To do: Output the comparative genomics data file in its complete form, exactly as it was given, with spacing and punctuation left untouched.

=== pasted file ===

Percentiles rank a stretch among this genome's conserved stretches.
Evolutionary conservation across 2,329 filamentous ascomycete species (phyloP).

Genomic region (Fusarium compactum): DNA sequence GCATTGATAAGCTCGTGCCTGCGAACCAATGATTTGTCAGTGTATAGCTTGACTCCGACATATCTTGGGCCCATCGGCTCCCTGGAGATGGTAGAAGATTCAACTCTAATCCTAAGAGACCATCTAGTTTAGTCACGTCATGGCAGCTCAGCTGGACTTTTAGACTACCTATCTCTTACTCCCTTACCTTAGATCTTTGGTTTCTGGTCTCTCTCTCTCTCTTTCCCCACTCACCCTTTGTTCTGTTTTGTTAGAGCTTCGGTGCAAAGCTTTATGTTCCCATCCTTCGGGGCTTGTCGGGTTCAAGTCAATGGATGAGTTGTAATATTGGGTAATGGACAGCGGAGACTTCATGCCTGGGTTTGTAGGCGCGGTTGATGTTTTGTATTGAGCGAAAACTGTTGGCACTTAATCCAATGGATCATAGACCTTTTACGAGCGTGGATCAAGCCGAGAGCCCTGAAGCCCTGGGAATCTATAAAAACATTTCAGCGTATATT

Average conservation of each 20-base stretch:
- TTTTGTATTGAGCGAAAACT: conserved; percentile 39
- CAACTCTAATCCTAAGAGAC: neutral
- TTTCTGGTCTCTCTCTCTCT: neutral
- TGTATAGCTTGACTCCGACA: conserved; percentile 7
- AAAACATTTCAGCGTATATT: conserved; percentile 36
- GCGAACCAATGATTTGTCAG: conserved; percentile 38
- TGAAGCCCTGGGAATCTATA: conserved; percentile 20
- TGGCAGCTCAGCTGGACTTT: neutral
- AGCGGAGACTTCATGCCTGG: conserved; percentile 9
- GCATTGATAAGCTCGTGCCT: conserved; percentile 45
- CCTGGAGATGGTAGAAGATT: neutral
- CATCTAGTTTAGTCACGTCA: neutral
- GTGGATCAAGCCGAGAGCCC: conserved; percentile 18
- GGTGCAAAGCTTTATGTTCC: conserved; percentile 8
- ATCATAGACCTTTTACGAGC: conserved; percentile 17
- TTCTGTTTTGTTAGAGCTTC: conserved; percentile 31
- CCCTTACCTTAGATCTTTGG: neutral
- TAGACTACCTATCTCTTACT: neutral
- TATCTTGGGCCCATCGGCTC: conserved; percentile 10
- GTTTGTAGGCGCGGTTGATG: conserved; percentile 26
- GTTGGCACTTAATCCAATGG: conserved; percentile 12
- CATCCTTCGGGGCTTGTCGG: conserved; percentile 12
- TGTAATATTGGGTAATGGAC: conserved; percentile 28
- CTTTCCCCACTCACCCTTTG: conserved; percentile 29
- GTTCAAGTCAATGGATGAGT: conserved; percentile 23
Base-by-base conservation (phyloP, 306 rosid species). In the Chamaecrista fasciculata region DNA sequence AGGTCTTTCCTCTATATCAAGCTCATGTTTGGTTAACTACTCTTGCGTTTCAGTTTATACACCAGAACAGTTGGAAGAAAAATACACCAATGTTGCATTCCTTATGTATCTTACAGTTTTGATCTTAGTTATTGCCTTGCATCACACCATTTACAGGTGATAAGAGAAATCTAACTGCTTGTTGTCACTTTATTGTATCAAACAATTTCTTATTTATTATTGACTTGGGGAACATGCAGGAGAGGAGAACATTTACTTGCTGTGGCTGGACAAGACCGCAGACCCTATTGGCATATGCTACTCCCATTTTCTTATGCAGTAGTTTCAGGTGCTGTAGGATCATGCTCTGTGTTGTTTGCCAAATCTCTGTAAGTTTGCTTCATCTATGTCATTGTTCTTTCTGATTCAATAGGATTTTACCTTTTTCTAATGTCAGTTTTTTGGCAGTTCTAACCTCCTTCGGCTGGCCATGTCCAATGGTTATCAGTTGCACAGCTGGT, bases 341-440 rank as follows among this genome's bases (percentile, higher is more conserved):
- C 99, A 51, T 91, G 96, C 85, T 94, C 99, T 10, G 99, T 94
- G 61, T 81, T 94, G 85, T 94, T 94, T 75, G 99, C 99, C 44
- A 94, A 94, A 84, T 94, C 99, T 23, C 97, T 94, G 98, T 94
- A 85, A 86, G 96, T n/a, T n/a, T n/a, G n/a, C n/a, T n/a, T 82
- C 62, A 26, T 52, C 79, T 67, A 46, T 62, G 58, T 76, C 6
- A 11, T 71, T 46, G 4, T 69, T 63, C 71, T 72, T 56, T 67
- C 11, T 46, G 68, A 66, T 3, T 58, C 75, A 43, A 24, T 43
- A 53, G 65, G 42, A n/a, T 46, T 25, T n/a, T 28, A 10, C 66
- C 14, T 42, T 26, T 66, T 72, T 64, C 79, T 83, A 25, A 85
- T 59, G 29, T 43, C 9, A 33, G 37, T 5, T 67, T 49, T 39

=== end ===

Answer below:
Percentiles rank a stretch among this genome's conserved stretches.
Evolutionary conservation across 2,329 filamentous ascomycete species (phyloP).

Genomic region (Fusarium compactum): DNA sequence GCATTGATAAGCTCGTGCCTGCGAACCAATGATTTGTCAGTGTATAGCTTGACTCCGACATATCTTGGGCCCATCGGCTCCCTGGAGATGGTAGAAGATTCAACTCTAATCCTAAGAGACCATCTAGTTTAGTCACGTCATGGCAGCTCAGCTGGACTTTTAGACTACCTATCTCTTACTCCCTTACCTTAGATCTTTGGTTTCTGGTCTCTCTCTCTCTCTTTCCCCACTCACCCTTTGTTCTGTTTTGTTAGAGCTTCGGTGCAAAGCTTTATGTTCCCATCCTTCGGGGCTTGTCGGGTTCAAGTCAATGGATGAGTTGTAATATTGGGTAATGGACAGCGGAGACTTCATGCCTGGGTTTGTAGGCGCGGTTGATGTTTTGTATTGAGCGAAAACTGTTGGCACTTAATCCAATGGATCATAGACCTTTTACGAGCGTGGATCAAGCCGAGAGCCCTGAAGCCCTGGGAATCTATAAAAACATTTCAGCGTATATT

Average conservation of each 20-base stretch:
- TTTTGTATTGAGCGAAAACT: conserved; percentile 39
- CAACTCTAATCCTAAGAGAC: neutral
- TTTCTGGTCTCTCTCTCTCT: neutral
- TGTATAGCTTGACTCCGACA: conserved; percentile 7
- AAAACATTTCAGCGTATATT: conserved; percentile 36
- GCGAACCAATGATTTGTCAG: conserved; percentile 38
- TGAAGCCCTGGGAATCTATA: conserved; percentile 20
- TGGCAGCTCAGCTGGACTTT: neutral
- AGCGGAGACTTCATGCCTGG: conserved; percentile 9
- GCATTGATAAGCTCGTGCCT: conserved; percentile 45
- CCTGGAGATGGTAGAAGATT: neutral
- CATCTAGTTTAGTCACGTCA: neutral
- GTGGATCAAGCCGAGAGCCC: conserved; percentile 18
- GGTGCAAAGCTTTATGTTCC: conserved; percentile 8
- ATCATAGACCTTTTACGAGC: conserved; percentile 17
- TTCTGTTTTGTTAGAGCTTC: conserved; percentile 31
- CCCTTACCTTAGATCTTTGG: neutral
- TAGACTACCTATCTCTTACT: neutral
- TATCTTGGGCCCATCGGCTC: conserved; percentile 10
- GTTTGTAGGCGCGGTTGATG: conserved; percentile 26
- GTTGGCACTTAATCCAATGG: conserved; percentile 12
- CATCCTTCGGGGCTTGTCGG: conserved; percentile 12
- TGTAATATTGGGTAATGGAC: conserved; percentile 28
- CTTTCCCCACTCACCCTTTG: conserved; percentile 29
- GTTCAAGTCAATGGATGAGT: conserved; percentile 23
Base-by-base conservation (phyloP, 306 rosid species). In the Chamaecrista fasciculata region DNA sequence AGGTCTTTCCTCTATATCAAGCTCATGTTTGGTTAACTACTCTTGCGTTTCAGTTTATACACCAGAACAGTTGGAAGAAAAATACACCAATGTTGCATTCCTTATGTATCTTACAGTTTTGATCTTAGTTATTGCCTTGCATCACACCATTTACAGGTGATAAGAGAAATCTAACTGCTTGTTGTCACTTTATTGTATCAAACAATTTCTTATTTATTATTGACTTGGGGAACATGCAGGAGAGGAGAACATTTACTTGCTGTGGCTGGACAAGACCGCAGACCCTATTGGCATATGCTACTCCCATTTTCTTATGCAGTAGTTTCAGGTGCTGTAGGATCATGCTCTGTGTTGTTTGCCAAATCTCTGTAAGTTTGCTTCATCTATGTCATTGTTCTTTCTGATTCAATAGGATTTTACCTTTTTCTAATGTCAGTTTTTTGGCAGTTCTAACCTCCTTCGGCTGGCCATGTCCAATGGTTATCAGTTGCACAGCTGGT, bases 341-440 rank as follows among this genome's bases (percentile, higher is more conserved):
- C 99, A 51, T 91, G 96, C 85, T 94, C 99, T 10, G 99, T 94
- G 61, T 81, T 94, G 85, T 94, T 94, T 75, G 99, C 99, C 44
- A 94, A 94, A 84, T 94, C 99, T 23, C 97, T 94, G 98, T 94
- A 85, A 86, G 96, T n/a, T n/a, T n/a, G n/a, C n/a, T n/a, T 82
- C 62, A 26, T 52, C 79, T 67, A 46, T 62, G 58, T 76, C 6
- A 11, T 71, T 46, G 4, T 69, T 63, C 71, T 72, T 56, T 67
- C 11, T 46, G 68, A 66, T 3, T 58, C 75, A 43, A 24, T 43
- A 53, G 65, G 42, A n/a, T 46, T 25, T n/a, T 28, A 10, C 66
- C 14, T 42, T 26, T 66, T 72, T 64, C 79, T 83, A 25, A 85
- T 59, G 29, T 43, C 9, A 33, G 37, T 5, T 67, T 49, T 39